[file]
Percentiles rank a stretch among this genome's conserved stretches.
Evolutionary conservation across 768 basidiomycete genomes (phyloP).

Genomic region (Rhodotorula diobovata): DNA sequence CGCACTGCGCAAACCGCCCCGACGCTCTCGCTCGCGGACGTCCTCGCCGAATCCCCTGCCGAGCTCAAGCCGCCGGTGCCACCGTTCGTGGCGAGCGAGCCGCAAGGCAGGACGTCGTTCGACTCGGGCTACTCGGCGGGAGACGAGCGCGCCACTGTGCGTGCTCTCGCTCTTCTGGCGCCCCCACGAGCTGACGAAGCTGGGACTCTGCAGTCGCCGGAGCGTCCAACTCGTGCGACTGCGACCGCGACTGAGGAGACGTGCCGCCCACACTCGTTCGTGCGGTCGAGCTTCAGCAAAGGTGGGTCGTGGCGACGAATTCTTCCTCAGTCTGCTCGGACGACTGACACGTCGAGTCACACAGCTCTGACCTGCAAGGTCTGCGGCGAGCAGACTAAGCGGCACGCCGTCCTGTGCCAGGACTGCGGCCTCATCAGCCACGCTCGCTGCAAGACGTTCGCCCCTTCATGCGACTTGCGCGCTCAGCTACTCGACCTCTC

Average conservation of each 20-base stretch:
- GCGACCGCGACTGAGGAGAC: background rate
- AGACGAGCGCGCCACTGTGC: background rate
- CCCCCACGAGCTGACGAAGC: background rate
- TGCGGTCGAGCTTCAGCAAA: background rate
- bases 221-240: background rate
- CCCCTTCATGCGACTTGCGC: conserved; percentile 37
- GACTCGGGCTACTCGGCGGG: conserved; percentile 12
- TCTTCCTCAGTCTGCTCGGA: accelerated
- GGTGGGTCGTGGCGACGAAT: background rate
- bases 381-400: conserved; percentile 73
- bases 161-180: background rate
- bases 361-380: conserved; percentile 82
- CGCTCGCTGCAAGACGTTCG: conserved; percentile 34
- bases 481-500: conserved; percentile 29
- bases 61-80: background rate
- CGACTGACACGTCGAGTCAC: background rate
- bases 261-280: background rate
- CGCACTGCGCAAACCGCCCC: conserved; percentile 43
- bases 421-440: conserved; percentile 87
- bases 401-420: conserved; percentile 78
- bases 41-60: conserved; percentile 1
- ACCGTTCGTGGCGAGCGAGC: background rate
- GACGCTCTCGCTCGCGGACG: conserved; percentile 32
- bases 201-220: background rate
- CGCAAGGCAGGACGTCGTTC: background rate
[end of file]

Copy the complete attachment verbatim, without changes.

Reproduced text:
Percentiles rank a stretch among this genome's conserved stretches.
Evolutionary conservation across 768 basidiomycete genomes (phyloP).

Genomic region (Rhodotorula diobovata): DNA sequence CGCACTGCGCAAACCGCCCCGACGCTCTCGCTCGCGGACGTCCTCGCCGAATCCCCTGCCGAGCTCAAGCCGCCGGTGCCACCGTTCGTGGCGAGCGAGCCGCAAGGCAGGACGTCGTTCGACTCGGGCTACTCGGCGGGAGACGAGCGCGCCACTGTGCGTGCTCTCGCTCTTCTGGCGCCCCCACGAGCTGACGAAGCTGGGACTCTGCAGTCGCCGGAGCGTCCAACTCGTGCGACTGCGACCGCGACTGAGGAGACGTGCCGCCCACACTCGTTCGTGCGGTCGAGCTTCAGCAAAGGTGGGTCGTGGCGACGAATTCTTCCTCAGTCTGCTCGGACGACTGACACGTCGAGTCACACAGCTCTGACCTGCAAGGTCTGCGGCGAGCAGACTAAGCGGCACGCCGTCCTGTGCCAGGACTGCGGCCTCATCAGCCACGCTCGCTGCAAGACGTTCGCCCCTTCATGCGACTTGCGCGCTCAGCTACTCGACCTCTC

Average conservation of each 20-base stretch:
- GCGACCGCGACTGAGGAGAC: background rate
- AGACGAGCGCGCCACTGTGC: background rate
- CCCCCACGAGCTGACGAAGC: background rate
- TGCGGTCGAGCTTCAGCAAA: background rate
- bases 221-240: background rate
- CCCCTTCATGCGACTTGCGC: conserved; percentile 37
- GACTCGGGCTACTCGGCGGG: conserved; percentile 12
- TCTTCCTCAGTCTGCTCGGA: accelerated
- GGTGGGTCGTGGCGACGAAT: background rate
- bases 381-400: conserved; percentile 73
- bases 161-180: background rate
- bases 361-380: conserved; percentile 82
- CGCTCGCTGCAAGACGTTCG: conserved; percentile 34
- bases 481-500: conserved; percentile 29
- bases 61-80: background rate
- CGACTGACACGTCGAGTCAC: background rate
- bases 261-280: background rate
- CGCACTGCGCAAACCGCCCC: conserved; percentile 43
- bases 421-440: conserved; percentile 87
- bases 401-420: conserved; percentile 78
- bases 41-60: conserved; percentile 1
- ACCGTTCGTGGCGAGCGAGC: background rate
- GACGCTCTCGCTCGCGGACG: conserved; percentile 32
- bases 201-220: background rate
- CGCAAGGCAGGACGTCGTTC: background rate